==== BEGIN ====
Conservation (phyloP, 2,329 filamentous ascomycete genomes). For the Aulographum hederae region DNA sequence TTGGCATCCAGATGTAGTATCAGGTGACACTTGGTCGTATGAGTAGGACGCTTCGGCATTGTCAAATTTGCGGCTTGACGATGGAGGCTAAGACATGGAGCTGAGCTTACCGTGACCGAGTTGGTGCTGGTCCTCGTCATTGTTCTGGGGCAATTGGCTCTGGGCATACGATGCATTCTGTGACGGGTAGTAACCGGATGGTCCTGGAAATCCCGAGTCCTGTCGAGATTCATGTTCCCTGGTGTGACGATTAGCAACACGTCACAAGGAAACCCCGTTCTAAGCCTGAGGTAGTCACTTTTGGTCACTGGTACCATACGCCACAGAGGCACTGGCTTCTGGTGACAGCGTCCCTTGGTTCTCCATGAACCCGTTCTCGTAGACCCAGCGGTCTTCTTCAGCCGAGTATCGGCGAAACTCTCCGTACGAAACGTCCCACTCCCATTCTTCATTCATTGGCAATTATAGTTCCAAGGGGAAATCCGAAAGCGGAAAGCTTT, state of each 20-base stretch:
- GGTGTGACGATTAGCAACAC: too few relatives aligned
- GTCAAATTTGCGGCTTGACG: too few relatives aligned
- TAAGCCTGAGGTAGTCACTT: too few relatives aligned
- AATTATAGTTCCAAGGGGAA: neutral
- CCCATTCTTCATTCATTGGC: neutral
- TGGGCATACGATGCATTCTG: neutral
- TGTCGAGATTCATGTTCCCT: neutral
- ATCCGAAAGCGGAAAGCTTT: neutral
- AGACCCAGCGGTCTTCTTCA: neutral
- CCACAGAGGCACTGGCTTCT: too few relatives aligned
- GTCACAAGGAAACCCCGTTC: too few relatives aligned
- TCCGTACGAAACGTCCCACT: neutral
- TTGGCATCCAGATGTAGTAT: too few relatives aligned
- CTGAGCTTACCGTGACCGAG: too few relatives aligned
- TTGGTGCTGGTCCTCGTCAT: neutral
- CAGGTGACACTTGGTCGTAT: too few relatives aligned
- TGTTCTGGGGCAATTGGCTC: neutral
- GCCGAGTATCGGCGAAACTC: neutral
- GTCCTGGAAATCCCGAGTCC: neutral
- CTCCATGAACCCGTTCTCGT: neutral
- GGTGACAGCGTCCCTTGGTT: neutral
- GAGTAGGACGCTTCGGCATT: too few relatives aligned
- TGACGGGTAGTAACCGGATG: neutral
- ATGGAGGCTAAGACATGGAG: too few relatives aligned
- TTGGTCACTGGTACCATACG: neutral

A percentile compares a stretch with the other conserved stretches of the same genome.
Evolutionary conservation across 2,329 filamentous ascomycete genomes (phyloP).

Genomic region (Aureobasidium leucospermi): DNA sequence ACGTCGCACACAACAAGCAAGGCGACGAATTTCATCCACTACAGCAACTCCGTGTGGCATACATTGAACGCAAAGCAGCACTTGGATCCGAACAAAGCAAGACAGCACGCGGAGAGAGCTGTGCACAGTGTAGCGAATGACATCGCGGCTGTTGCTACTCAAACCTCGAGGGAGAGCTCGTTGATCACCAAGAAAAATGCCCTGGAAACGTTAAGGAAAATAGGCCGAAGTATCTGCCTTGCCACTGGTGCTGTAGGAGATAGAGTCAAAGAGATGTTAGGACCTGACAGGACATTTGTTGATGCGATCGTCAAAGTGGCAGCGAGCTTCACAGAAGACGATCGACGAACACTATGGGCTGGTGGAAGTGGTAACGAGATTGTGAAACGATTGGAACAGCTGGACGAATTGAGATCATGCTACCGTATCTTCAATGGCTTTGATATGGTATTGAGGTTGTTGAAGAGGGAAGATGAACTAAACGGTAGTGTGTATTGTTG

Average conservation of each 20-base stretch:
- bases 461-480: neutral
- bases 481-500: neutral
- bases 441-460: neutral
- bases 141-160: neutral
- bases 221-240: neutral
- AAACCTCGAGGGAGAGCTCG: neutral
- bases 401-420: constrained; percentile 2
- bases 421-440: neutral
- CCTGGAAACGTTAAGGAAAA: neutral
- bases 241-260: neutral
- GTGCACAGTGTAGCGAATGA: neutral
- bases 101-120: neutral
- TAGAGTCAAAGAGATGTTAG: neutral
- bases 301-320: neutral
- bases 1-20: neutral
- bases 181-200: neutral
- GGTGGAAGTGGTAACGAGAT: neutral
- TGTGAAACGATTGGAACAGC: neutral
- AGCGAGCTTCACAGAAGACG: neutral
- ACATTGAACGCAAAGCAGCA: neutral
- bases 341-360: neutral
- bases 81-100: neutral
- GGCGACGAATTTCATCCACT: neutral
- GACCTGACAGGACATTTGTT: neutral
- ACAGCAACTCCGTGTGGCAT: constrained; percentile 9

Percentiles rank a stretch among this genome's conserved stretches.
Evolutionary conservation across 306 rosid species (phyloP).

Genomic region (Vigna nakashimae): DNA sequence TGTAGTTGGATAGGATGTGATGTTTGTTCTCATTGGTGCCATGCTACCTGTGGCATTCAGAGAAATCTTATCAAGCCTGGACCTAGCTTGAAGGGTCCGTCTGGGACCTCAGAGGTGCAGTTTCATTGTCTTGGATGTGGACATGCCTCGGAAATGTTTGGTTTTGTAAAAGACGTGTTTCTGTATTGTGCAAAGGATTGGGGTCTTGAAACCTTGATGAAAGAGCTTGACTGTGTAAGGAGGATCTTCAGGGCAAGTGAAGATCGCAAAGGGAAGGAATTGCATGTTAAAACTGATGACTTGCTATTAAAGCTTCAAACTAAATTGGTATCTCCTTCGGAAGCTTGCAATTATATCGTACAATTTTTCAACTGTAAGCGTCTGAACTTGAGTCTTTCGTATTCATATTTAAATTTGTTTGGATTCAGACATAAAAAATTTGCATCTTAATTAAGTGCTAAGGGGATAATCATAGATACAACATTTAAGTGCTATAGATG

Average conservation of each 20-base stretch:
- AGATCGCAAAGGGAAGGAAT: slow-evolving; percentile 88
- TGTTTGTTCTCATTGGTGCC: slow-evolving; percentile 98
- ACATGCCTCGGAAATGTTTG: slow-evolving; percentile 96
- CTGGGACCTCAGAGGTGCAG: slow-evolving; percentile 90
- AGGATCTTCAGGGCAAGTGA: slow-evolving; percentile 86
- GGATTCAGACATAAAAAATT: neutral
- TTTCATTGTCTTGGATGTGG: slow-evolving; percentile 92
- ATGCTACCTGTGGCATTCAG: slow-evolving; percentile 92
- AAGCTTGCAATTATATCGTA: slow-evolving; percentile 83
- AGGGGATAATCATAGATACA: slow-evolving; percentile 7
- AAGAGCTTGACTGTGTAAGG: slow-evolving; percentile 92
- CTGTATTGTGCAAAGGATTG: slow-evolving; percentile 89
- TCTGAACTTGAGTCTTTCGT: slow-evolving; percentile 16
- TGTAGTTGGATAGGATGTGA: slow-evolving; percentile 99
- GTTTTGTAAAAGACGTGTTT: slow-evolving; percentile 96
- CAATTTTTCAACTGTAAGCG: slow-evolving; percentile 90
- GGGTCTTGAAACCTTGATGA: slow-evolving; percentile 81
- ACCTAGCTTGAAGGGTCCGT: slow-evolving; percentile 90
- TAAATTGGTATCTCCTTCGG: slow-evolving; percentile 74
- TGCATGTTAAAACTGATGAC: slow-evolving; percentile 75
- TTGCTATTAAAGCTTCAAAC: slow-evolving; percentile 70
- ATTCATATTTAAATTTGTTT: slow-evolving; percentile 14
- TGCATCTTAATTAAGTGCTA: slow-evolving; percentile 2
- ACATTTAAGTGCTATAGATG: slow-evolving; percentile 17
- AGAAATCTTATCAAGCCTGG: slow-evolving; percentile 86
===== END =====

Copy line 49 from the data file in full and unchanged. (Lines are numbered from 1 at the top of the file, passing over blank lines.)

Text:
- AGCGAGCTTCACAGAAGACG: neutral